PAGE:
a trout-release project and much, much more. Because of its educational

    excellence and its extremely diverse, friendly community feel, it has become a

    magnet, drawing new families to the Prospect Heights neighborhood. All this,

    with about $450,000 less in fundraising than PS 321 in Park Slope. Let's keep PS

    9 going strong and give it what it needs to grow. A great public school benefits

    all of us–students, parents, Prospect Heights residents and business owners.

    The PS 9 PTO is a 501(c)3 charity. In addition to solving this immediate

    challenge, tax-deductible donations can pay for books, supplies, additional

    teacher's aides, upgrading technology, reinstating valuable programs lost to

    budget cuts, soundproofing the cafeteria and the gym, and more. Please consider

    making as large an immediate donation as you can, as well as setting up an

    ongoing monthly donation to keep our school great—and growing.

    http://www.ps9brooklyn.org/donate/


  • Thanks for posting this. I just did my part. My kids don't go there yet either, but will soon! I am hoping that even people without kids, or with kids at other schools, will donate, since good public schools are good for everyone.


  • thelambchop said:

    I am hoping that even parents without kids, or even kids at other schools, will donate, since good public schools are good for everyone.


    How can you be a parent without kids? :-)


  • donated.


  • photo: Daily News

    As Dr J quotes above, the school was in danger of losing federal funds:

    On Monday, June 19, PS 9 was informed that the school no longer qualifies as a high-poverty, Title I school. Instead of 60 percent low-income, we're now at 59.1 percent (a difference of roughly 5 students not qualifying for free lunch).

    With that news, the school has just lost approximately $360,000 in federal funding for the next academic year (2012-2013). Our population is still majority low-income, to be sure—we simply do not meet the percentage requirement to qualify for the Title I funds.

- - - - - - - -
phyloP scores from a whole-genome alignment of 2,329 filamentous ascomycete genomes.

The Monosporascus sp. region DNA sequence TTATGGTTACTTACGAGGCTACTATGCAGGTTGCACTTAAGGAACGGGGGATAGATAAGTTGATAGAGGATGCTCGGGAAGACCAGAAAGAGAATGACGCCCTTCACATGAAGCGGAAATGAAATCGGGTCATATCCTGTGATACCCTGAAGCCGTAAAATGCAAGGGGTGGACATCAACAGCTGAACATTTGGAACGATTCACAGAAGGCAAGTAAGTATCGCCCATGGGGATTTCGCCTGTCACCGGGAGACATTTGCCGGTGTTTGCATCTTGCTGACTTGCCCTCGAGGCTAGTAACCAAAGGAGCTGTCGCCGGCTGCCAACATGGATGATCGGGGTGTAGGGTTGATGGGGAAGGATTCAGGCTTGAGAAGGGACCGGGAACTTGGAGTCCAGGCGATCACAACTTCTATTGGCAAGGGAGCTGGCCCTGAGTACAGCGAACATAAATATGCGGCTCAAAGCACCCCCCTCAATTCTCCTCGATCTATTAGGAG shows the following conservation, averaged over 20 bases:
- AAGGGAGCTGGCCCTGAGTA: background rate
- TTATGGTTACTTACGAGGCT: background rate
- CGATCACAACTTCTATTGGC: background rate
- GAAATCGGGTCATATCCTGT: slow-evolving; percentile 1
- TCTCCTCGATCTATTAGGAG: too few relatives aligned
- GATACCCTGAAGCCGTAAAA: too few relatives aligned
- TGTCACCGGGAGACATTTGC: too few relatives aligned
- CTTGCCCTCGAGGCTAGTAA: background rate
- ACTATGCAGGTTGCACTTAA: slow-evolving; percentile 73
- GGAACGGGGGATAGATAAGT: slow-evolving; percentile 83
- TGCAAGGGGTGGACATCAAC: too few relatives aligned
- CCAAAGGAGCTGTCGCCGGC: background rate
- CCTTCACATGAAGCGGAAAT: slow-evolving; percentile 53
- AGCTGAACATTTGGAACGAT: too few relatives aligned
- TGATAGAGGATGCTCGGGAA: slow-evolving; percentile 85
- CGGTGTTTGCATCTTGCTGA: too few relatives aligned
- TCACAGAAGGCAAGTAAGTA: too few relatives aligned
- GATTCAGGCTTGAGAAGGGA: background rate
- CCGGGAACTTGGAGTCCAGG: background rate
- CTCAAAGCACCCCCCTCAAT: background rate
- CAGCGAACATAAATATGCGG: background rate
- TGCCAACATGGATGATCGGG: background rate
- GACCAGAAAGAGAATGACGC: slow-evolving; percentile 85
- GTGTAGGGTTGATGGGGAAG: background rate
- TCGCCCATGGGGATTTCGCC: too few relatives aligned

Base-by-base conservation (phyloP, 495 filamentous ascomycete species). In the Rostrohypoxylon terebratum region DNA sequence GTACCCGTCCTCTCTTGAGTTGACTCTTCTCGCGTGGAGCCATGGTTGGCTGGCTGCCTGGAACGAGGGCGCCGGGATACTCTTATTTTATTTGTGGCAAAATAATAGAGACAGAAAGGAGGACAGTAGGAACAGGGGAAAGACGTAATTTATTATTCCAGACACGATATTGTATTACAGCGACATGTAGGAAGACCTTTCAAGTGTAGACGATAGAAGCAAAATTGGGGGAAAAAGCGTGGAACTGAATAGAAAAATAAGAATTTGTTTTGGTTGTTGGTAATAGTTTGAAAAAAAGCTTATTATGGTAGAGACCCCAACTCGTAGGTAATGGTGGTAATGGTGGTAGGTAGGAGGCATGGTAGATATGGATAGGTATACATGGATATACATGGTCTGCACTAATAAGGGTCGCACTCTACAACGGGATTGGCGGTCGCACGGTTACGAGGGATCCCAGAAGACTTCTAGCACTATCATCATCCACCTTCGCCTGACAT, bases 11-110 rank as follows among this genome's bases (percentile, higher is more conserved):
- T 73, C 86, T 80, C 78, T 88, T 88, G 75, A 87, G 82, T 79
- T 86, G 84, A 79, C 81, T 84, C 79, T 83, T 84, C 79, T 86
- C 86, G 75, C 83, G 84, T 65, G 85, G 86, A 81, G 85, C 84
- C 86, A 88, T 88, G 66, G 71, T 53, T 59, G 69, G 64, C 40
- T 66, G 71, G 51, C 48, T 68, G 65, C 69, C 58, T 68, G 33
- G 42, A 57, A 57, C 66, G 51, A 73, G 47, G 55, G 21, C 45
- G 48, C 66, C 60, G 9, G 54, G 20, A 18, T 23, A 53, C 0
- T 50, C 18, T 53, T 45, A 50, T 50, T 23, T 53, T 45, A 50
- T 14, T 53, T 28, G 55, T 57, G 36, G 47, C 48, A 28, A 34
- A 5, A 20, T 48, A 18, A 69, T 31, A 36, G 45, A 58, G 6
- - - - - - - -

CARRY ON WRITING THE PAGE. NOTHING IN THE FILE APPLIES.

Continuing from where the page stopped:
An article in today's Daily News repeats the appeal:

    http://www.nydailynews.com/new-york/brooklyn/prospect-heights-public-school-loses-federal-funding-enrollment-drop-poor-students-article-1.1151843

    Gentrification sucks?


  • I'm confused. Wouldn't it just be easier to go recruit 5 more low income students/families to come into a good, safe, up-and-coming school?


  • That might be a good strategy going forward, but I am under the impression that the feds looked at the prior year (2011 - 2012) in order to cut funding for the upcoming year (2012 - 2013).

    Our strategy might be a hard sell to a low income family: If I was low income and committed to my child's education to the degree that I was going to enroll them and transport them everyday to a far away "nice, wealthy, healthy" school, I could probably shoot really high ...higher than PS 9.

    In related news:

    -Given how far Atlantic Yard's definition of "affordable housing" is from how families who qualify for Title I define such things, having more low income folks live locally seems unlikely in the immediate future.

    -This brownstone just sold for $2.3M: http://www.corcoran.com/property/listing.aspx?Region=NYC&listingid=851051


  • zoned schools don't have staff for recruiting and even if they did could not legally target low-income kids for recruitment purposes. also, it's the city that sets the percentage cutoffs to receive title I funds, and they do it by borough. schools in staten island get these funds if they have anything over 45% low-income - the cutoff is much higher in brooklyn because brooklyn is poorer overall. how's that for sensible?